This judgment raises several interesting points with regard to how the national judge deals with the alleged abuse of a dominant position by European and international federations. A few questions arise regarding the competence of the Munich Regional Court that may be interesting to first look at in the wake of an appeal before examining the substance of the case. More...

The Müller case: Revisiting the compatibility of fixed term contracts in football with EU Law. By Kester Mekenkamp

Editor’s note: Kester Mekenkamp is an LL.M. student in European Law at Leiden University and an intern at the ASSER International Sports Law Centre.

On 17 February 2016, the Landesarbeitsgericht Rheinland-Pfalz delivered its highly anticipated decision in the appeal proceedings between German goalkeeper Heinz Müller and his former employer, German Bundesliga club Mainz 05.[1] The main legal debate revolved around the question (in general terms) whether the use of a fixed term contract in professional football is compatible with German and EU law.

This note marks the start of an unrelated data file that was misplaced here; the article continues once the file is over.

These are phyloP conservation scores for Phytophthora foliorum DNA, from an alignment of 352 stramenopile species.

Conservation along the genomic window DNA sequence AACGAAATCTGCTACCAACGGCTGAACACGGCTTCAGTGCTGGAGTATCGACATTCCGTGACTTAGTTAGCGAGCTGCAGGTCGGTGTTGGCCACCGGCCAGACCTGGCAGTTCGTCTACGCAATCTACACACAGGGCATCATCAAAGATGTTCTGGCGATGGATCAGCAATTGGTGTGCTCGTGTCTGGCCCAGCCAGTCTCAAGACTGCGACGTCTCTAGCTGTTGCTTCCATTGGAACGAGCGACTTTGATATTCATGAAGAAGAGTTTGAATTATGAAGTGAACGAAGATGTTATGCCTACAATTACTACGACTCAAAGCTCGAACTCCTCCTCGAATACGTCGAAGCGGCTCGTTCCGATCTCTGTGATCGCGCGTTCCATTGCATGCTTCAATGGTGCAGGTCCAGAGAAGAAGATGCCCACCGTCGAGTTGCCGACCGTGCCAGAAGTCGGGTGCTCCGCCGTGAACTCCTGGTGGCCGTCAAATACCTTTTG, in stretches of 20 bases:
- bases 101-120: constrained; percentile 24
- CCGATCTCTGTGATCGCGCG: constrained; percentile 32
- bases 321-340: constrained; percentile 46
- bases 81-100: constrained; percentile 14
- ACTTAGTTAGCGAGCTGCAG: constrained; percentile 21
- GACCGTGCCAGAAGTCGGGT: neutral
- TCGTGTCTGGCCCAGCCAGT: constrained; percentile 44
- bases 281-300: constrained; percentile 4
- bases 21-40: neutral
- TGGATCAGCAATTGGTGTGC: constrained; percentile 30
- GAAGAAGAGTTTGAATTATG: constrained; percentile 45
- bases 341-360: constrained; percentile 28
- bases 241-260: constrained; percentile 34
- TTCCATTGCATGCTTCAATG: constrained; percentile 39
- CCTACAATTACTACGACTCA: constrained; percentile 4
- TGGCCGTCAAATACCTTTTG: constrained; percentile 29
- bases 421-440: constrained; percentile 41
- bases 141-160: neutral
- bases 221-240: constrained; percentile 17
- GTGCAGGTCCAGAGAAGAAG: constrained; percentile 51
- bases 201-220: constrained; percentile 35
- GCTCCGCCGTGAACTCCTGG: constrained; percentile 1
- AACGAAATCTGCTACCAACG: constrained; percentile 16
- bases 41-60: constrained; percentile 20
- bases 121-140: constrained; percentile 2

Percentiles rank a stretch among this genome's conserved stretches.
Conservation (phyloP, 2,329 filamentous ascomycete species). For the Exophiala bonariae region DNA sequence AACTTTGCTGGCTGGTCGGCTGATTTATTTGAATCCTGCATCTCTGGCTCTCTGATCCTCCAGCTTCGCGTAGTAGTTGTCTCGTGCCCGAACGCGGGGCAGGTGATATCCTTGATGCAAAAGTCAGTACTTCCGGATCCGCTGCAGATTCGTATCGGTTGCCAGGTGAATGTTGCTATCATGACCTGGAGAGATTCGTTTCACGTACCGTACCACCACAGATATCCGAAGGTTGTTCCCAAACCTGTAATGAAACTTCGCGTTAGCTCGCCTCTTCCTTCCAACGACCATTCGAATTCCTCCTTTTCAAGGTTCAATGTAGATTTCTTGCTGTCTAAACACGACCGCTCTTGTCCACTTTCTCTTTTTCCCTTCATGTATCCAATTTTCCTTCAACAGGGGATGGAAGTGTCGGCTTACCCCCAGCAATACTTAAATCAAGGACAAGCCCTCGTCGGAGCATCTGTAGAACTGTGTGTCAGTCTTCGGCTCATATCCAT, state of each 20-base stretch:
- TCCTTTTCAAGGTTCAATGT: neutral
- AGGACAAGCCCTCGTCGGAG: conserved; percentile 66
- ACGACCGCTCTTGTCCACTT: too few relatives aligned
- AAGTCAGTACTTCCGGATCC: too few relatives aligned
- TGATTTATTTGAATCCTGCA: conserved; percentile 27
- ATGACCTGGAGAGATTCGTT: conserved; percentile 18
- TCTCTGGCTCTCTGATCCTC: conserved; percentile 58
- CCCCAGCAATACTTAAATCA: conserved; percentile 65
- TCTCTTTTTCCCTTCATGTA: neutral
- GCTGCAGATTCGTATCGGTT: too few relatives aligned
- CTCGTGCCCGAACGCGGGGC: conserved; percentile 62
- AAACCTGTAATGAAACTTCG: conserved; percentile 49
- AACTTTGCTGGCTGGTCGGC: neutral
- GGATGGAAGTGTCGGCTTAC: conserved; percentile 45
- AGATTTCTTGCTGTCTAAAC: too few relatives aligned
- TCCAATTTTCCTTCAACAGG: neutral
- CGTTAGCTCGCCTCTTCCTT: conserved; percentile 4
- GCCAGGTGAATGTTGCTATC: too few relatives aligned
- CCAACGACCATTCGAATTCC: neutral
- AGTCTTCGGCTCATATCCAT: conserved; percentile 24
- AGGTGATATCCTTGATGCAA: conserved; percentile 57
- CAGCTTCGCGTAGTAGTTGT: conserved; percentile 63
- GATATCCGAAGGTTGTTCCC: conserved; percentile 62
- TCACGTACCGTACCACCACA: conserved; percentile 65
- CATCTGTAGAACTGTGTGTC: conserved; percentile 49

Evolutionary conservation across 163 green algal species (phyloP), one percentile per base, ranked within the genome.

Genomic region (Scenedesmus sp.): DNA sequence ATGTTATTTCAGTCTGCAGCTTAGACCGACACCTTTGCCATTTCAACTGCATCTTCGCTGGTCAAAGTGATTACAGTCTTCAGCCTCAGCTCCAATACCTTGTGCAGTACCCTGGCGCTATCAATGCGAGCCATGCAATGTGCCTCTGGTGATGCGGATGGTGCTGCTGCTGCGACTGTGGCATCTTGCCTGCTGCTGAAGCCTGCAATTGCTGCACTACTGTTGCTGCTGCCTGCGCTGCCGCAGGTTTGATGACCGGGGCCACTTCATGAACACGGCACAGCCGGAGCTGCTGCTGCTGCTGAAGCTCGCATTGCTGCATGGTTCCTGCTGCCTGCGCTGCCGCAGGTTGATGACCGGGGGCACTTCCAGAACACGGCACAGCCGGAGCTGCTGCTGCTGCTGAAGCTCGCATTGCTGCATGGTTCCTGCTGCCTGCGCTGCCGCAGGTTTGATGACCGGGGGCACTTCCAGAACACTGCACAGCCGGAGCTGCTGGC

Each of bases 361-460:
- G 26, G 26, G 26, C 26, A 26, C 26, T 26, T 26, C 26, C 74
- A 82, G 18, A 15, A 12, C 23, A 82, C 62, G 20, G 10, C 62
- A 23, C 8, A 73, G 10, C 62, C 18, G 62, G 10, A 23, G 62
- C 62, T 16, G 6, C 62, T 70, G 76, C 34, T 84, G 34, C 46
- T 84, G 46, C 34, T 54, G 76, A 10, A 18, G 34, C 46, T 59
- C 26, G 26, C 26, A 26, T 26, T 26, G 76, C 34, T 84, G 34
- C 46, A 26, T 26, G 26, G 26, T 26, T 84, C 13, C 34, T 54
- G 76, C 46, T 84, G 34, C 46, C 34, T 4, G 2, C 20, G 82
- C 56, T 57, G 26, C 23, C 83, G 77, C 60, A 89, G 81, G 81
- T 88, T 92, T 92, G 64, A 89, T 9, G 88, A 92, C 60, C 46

In first instance (see our earlier blog posts, here and here), the Arbeitsgericht Mainz had ruled that the ‘objective reasons’ provided in Section 14 (1) of the German Part-time and Fixed-term Employment Act (Gesetz über Teilzeitarbeit und befristete Arbeitsverträge, “TzBfG”), the national law implementing EU Directive 1999/70/EC on fixed-term work, were not applicable to the contract between Müller and Mainz 05 and therefore could not justify the definite nature of that contract.[2] In its assessment the court devoted special attention to the objective reason relating to the nature of the work, declining justifications based thereupon.[3] Tension rose and the verdict was soon labelled to be able to have Bosman-like implications, if held up by higher courts.[4] More...